It’s time to work on your presentation. How do you tackle the decisions that need to be made? When it comes time to write a presentation, do you obsess over every single decision until it immobilizes you? As it turns out, your need to try to get every single little detail of the presentation exactly right could actually be hurting you.
Psychologists say that people usually fall into one of two categories when making decisions. They are either maximizers or satisficers (we’ll explain this strange term below). Let’s discuss these two types further so that we can understand how the different styles can help us or hurt us when it comes to presenting.
In 2002 The Journal of Personality and Social Psychology published a paper called “Maximizing Versus Satisficing: Happiness Is a Matter of Choice.” In it, the researchers published their findings that people who obsess over details and try to make every decision perfectly might be more prone to depression, perfectionism, and regret. They might also have lower levels of optimism, self-esteem, and life satisfaction. What this research goes to prove, is that often the time we spend aiming for presentation perfection can lead to negative outcomes. It can help us adopt a more balanced approach as public speakers. Let’s break apart the two categories so that you can try to figure out which one you tend towards.
In her article, “How Good Enough is Actually Optimal,” Janet Choi gives these qualities of the maximizers:
I’m a maximizer to the core. I am consumed by the belief that if I read one more article, do one more revision, or spend one more hour, I’ll finally reach the perfection for which I strive. It’s an exhausting way to live. And as research has now proven, I may be less satisfied with my presentation because of the exhaustive energy I spend on it.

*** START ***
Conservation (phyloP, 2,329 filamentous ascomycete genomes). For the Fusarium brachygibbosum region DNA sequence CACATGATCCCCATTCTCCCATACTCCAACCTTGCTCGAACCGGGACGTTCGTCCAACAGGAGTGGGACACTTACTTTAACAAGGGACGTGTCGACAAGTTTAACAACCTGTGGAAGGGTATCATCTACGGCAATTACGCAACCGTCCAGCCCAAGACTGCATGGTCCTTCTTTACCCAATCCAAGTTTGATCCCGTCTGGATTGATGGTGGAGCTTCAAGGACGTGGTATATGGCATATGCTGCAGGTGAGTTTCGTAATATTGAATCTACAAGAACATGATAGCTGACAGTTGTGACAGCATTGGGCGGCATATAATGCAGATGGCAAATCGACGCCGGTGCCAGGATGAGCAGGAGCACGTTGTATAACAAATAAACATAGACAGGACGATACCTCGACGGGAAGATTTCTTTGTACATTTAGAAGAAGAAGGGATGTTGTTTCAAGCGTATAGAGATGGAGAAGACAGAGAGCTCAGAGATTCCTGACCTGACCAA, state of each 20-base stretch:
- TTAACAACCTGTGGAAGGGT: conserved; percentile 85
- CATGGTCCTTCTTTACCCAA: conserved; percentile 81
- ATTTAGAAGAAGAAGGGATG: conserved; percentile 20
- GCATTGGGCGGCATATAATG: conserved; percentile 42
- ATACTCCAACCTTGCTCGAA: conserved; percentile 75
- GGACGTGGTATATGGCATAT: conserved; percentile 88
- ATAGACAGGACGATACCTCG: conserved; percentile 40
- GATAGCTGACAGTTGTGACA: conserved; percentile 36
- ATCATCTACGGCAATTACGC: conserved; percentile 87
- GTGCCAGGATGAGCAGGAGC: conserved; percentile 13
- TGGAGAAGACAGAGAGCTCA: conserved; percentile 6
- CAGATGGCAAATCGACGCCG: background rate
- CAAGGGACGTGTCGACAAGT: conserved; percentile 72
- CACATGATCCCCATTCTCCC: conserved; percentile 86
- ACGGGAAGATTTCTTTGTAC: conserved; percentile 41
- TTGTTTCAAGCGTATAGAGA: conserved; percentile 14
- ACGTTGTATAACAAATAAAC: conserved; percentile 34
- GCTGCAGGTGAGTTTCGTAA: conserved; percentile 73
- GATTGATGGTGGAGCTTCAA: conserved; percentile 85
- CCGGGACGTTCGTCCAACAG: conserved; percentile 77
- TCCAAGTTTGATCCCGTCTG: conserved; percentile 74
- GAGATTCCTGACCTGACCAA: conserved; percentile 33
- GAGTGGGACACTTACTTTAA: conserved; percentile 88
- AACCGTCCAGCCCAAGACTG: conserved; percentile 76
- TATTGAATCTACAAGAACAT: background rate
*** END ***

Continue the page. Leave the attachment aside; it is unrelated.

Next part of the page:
It’s important to note that this research deals more with your feelings after the decision rather than the actual product outcome. So it could be that a maximizer develops a better presentation due to the time and energy she expends. But science shows that she will likely exhaust herself in the process and feel regret or worry once the presentation is over about all the things she could have done differently if she had invested more.
Granted, in some contexts like researching medical treatments, the qualities of a maximizer would be helpful. In some large decisions, just good enough is not good enough. However, its important as a presenter to remember that you can always spend more time, but at what cost? You have to remember to draw the line somewhere. This is where we can learn some valuable lesson from the satisficers.
“Satisficer” is a strange word, right? It’s a word made from the combination of “satisfy” and “suffice.” The ‘satisficing’ concept was first used by Nobel Prize winner Herbert A. Simon in his 1956 paper, “Rational Choice and the Structure of the Environment.”
Choi gives the following qualities of satisficers:
Like maximizers, satisficers want to make good decisions. They aren’t irresponsible, uninvolved, or uniformed. They just aren’t hyper-extending themselves to the breaking point and risking their quality of life as a result.
When it comes time to work on your presentation, it’s probably best to adopt the healthy qualities of both the maximizer and the satisficer. We might even propose that you become a maximicer.
Strive to make your presentation great. Aim for excellence. But also realize the point at which your extra energy isn’t worth the dissatisfaction it might lead to. You know, the whole law of diminishing returns, thing. Push for great, but not for perfect. And when you’ve made the decisions you’ve made for your presentation, relax and be satisfied with them. Everyone, every time could have used a better word or delivered something better. Evaluate, grow, and then let it go.
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